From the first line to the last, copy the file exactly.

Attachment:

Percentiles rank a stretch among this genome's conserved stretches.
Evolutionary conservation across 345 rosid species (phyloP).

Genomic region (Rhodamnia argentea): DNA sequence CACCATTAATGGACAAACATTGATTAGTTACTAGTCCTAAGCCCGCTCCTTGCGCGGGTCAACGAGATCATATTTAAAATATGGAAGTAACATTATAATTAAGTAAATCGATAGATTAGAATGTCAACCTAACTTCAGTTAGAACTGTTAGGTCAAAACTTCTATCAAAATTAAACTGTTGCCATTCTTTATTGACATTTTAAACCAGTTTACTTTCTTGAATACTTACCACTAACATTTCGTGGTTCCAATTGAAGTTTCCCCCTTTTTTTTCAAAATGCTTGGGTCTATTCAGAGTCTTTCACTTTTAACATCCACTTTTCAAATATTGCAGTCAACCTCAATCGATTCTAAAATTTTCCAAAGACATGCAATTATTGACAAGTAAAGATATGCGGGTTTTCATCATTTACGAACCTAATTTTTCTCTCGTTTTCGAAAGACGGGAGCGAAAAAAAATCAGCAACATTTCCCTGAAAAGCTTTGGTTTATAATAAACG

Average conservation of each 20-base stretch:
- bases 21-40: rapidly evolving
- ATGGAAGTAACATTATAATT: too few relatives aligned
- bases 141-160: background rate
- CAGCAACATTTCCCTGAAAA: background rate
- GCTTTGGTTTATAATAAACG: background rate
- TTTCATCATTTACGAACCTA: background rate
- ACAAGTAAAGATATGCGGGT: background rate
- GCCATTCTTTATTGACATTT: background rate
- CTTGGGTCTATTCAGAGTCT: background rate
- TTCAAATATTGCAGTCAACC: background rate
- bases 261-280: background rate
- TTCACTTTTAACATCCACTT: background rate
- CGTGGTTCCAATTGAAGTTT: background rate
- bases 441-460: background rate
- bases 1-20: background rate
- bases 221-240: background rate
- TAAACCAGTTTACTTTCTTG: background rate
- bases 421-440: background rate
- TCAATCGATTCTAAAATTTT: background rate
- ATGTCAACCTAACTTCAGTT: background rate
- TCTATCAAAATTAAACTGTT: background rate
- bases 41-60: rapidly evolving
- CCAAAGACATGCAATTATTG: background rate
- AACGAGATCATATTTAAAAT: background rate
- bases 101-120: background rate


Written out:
Percentiles rank a stretch among this genome's conserved stretches.
Evolutionary conservation across 345 rosid species (phyloP).

Genomic region (Rhodamnia argentea): DNA sequence CACCATTAATGGACAAACATTGATTAGTTACTAGTCCTAAGCCCGCTCCTTGCGCGGGTCAACGAGATCATATTTAAAATATGGAAGTAACATTATAATTAAGTAAATCGATAGATTAGAATGTCAACCTAACTTCAGTTAGAACTGTTAGGTCAAAACTTCTATCAAAATTAAACTGTTGCCATTCTTTATTGACATTTTAAACCAGTTTACTTTCTTGAATACTTACCACTAACATTTCGTGGTTCCAATTGAAGTTTCCCCCTTTTTTTTCAAAATGCTTGGGTCTATTCAGAGTCTTTCACTTTTAACATCCACTTTTCAAATATTGCAGTCAACCTCAATCGATTCTAAAATTTTCCAAAGACATGCAATTATTGACAAGTAAAGATATGCGGGTTTTCATCATTTACGAACCTAATTTTTCTCTCGTTTTCGAAAGACGGGAGCGAAAAAAAATCAGCAACATTTCCCTGAAAAGCTTTGGTTTATAATAAACG

Average conservation of each 20-base stretch:
- bases 21-40: rapidly evolving
- ATGGAAGTAACATTATAATT: too few relatives aligned
- bases 141-160: background rate
- CAGCAACATTTCCCTGAAAA: background rate
- GCTTTGGTTTATAATAAACG: background rate
- TTTCATCATTTACGAACCTA: background rate
- ACAAGTAAAGATATGCGGGT: background rate
- GCCATTCTTTATTGACATTT: background rate
- CTTGGGTCTATTCAGAGTCT: background rate
- TTCAAATATTGCAGTCAACC: background rate
- bases 261-280: background rate
- TTCACTTTTAACATCCACTT: background rate
- CGTGGTTCCAATTGAAGTTT: background rate
- bases 441-460: background rate
- bases 1-20: background rate
- bases 221-240: background rate
- TAAACCAGTTTACTTTCTTG: background rate
- bases 421-440: background rate
- TCAATCGATTCTAAAATTTT: background rate
- ATGTCAACCTAACTTCAGTT: background rate
- TCTATCAAAATTAAACTGTT: background rate
- bases 41-60: rapidly evolving
- CCAAAGACATGCAATTATTG: background rate
- AACGAGATCATATTTAAAAT: background rate
- bases 101-120: background rate